Peloton recalled its Tread+ treadmill earlier this year after several reports of injuries. Photo credit: Peloton
After dozens of reported injuries led Peloton to recall its line of treadmills, it still isn’t out of the woods. Multiple federal agencies are investigating the company, Peloton disclosed in a Friday filing with the Securities and Exchange Commission.
The Department of Justice and Department of Homeland Security subpoenaed the exercise equipment maker for information on how it reported injuries related to its products. The SEC is also launching its own investigation of public disclosures related to Peloton’s Tread+ machines, its pricey, connected treadmills that cost more than $4,000 each.
Peloton declined to comment, with a company spokesperson saying it could not comment on active litigation.
In May, Peloton recalled both its Tread and Tread+ machines, nearly a month after the Consumer Product Safety Commission (CPSC) urged the company to pull its treadmills after multiple reported injuries and one death.
Most of the complaints were related to Peloton’s Tread+ machine, with concerns about children and pets being pulled under the back of the treadmill, which is elevated off of the ground.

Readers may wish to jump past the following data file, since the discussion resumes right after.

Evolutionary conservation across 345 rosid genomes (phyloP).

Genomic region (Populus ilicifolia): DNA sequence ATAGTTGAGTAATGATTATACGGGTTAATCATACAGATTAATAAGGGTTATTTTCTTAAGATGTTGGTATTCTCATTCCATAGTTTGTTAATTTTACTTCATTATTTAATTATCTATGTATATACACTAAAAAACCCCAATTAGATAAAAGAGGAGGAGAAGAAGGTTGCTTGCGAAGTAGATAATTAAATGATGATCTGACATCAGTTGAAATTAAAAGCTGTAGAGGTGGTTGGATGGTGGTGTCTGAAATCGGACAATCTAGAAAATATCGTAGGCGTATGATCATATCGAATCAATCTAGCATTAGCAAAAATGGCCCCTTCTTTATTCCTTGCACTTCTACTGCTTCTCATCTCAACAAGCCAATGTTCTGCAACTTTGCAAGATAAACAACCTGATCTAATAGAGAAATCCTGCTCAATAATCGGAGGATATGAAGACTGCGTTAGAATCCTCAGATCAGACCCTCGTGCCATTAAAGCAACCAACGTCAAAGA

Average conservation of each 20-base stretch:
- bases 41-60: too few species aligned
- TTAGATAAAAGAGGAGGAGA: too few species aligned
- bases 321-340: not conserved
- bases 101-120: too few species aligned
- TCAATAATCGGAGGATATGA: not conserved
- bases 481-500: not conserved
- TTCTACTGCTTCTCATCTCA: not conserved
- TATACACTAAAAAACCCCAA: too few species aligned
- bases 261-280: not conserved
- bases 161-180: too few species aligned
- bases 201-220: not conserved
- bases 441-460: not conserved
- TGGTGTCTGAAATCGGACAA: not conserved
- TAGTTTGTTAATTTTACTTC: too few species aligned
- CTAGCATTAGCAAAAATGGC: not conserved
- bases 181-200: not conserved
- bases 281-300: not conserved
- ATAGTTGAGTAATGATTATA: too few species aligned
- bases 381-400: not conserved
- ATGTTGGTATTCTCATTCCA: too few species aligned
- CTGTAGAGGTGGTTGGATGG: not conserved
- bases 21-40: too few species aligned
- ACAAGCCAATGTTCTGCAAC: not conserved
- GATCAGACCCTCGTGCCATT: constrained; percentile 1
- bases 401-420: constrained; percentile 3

In March, Peloton CEO John Foley disclosed that a six-year-old had died in an accident related to the treadmill. That prompted CPSC to launch an investigation, finding more than 70 reports related to the Tread+, including 29 reports of injured children.
Separately, the company also recalled its less expensive Tread line due to concerns that its screen became detached when people were running. CPSC noted six incidents where the screen had fallen off of the treadmill, but no reported injuries in the U.S.
Peloton plans to start selling its Tread machine again next week after making some safety improvements, but did not share a date for when it will relaunch its Tread+.
The fitness equipment company saw its sales surge after the start of the pandemic, but recently saw its stock price tumble after slashing the price of its stationary bikes and lowering its sales forecast to $800 million.
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